: Tie Down Laws For Snowmobiles
01-24-2007, 11:51 PM
I had a seminar for work tonight
It was on tie downs pertaining to the automotive industry
Anyway, do you know the laws of how to LEGALLY tie down a sled on a trailer or truck bed
Interesting to say the least
01-24-2007, 11:58 PM
No??? please tell!!
01-25-2007, 06:50 AM
Not a clue, I just use the front bracket that came with the trailer and one tie down on the back around the rear bumper. Please let use know how it is supposed to be done.
01-25-2007, 08:13 AM
Dont' keep us in suspence. :confused:
01-25-2007, 08:47 AM
I'm not aware of any specific laws outlining the exact method. I would bet the law would say that the load must be secure. If anything happens and something fall of your vehicle, then obviously it wasn't secure and you most likely will be charged.
In typical government laws, they are left very none specific. As in they don't tell you exactly how to do something, just that it must be done. If they provide specifics, then they can be liable if it wasn't good enough.
example: Occupational Health and Safety Act. "the employer must take every precaution reasonable to protect the health and safety of its workers".
Pretty vague (intentionally so). If an employee gets hurt, then you obviously didn't take every precaution reasonable - Here's your fine.
01-25-2007, 09:00 AM
Here is what I have for IN, it is pretty specific to "round" items. Also for open trailers. I know there are Commercial Vehicle laws that should be the same nation wide that dictate how semi tailers and commercial vehicles are loaded. Anything ten foot or longer has to have a chain every three feet. But it looks like according to Indiana law if your sled is not over ten foot long you can secure it how you see fit.
I am sure that every state is different.
Loads not securely fastened; Class C infraction
Sec. 14. (a) This section does not apply to a vehicle that has sides that extend above the load unless the load is not safely secured.
(b) A person who operates or permits the operation of a vehicle:
(1) on which:
(A) logs, lumber, pipe, poles, tanks, boilers, or similar objects are carried and not securely fastened by:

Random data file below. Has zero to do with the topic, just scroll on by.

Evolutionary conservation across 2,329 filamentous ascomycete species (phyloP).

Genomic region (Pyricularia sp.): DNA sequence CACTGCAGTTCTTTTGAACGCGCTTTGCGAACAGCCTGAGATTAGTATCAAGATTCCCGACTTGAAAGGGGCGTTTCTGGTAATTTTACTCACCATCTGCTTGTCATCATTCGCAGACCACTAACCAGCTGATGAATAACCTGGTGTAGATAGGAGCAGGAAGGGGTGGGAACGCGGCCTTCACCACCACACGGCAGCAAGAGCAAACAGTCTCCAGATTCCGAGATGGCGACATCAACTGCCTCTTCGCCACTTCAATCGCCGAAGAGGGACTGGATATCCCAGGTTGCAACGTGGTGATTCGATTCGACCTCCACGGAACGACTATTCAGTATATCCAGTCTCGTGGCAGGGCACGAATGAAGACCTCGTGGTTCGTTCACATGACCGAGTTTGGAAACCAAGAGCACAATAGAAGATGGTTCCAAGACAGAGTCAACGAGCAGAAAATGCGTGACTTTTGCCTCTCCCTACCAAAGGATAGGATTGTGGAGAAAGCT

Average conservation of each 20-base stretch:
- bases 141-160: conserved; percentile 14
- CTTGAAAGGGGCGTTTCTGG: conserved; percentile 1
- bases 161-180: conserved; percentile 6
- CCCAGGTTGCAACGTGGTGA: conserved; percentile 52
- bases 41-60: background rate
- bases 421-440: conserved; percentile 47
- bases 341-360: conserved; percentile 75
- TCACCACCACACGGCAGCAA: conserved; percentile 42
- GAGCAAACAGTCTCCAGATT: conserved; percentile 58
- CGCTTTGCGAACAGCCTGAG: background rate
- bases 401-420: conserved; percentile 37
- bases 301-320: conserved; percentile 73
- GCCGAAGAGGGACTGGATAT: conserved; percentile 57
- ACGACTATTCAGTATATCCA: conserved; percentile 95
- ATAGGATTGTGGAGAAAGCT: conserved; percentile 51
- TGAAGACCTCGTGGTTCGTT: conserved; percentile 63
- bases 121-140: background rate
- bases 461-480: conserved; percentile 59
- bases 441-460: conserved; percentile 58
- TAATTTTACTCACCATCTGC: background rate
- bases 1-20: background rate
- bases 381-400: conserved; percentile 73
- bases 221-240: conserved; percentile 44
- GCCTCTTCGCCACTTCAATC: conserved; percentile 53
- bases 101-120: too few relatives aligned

(i) metal chains;
(ii) wire cables;
(iii) steel strapping; or
(iv) logistic webbing of synthetic fibers;
identified as to strength and equipped with compatible hardware, that are of sufficient strength to hold the load in place under ordinary traffic or road conditions; and
(B) a load or part of a load more than ten (10) feet in length is not fastened by at least three (3) of the devices listed under subdivision (1), one (1) of which must be near each end and the other at the approximate center of the load; and
(2) on a public street or highway;
commits a Class C infraction.
As added by P.L.2-1991, SEC.8.
01-25-2007, 12:11 PM
Please don't crucify me if I'm wrong, but thinking there must be 2 tie downs minimum. 1 each, front/rear.
01-25-2007, 12:46 PM
I use paper clips and duct tape to hold er down.
01-25-2007, 01:17 PM
Common sense is usually good enough for the law. I highly doubt there are any laws anywhere telling exactly how to tie down a sled.
I usually only ever see them with the bar going through the ski loops. However, what's going to happen to the back of the sled if you hit a big bump? It's going to bounce, and it could damage something, especially if it's next to another sled. A tiedown on the back is a pretty good idea.
You just want it to be secure, so it won't fall off. In addition, those straps that you pull on to tighten (instead of the ratchet type) won't really tighten up well with something heavy and big like a sled...they work better with things like dirtbikes, where the load can move around a bit when you tighten it up. If they aren't tight and the load moves, these straps are usually a thin enough webbing that they can break, which can cause the load to come unsecured.
I don't have a sled specific trailer, it's one of those utility trailers. I use a strap through the loops to the front posts, and one over the back. And I use the straps I just said not to use. (What a hippocrate!)
01-25-2007, 01:31 PM
I just use my parking brake, lol. J/K. I don't have a means to transport it anywhere, I simply drive where I go on the snowmobile itself. Saves time, hassle, and the sport is too expensive to lug it somewhere to use anyway. I do have exceptions for this, of course.
That's completely true about the Occupational Health and Safety Act. We recently had a course on that at work. It does get more specific depending on what area of work, however that's where the employer stands. Not only that, it goes up the whole chain. If you get injured at work and there's a supervisor above you, they didn't do their jobs right. If there's a manager above him, he didn't do his job right, if there's a manager above him who's in a different province, he didn't do his job right (he should have set a better policy to help avoid whatever happened). So there is a reason why your boss does less work than you and gets paid more, lol. It's the fact that if something does go wrong he/she has the stress of being liable.
Another example for you truck drivers out there, don't take crap from any places that ask you to block your own wheels. It is the forklift operators responsibility. This is primarily to help avoid pre-mature departure where someone might be moving on/off the trailor/truck. The forklift operator is not going to remove the blocks knowing that they will be liable for their own mistakes. If they removed the blocks, it's at their own risk. They are also responsible for positioning the blocks in the first place for the same reasons.
01-25-2007, 05:45 PM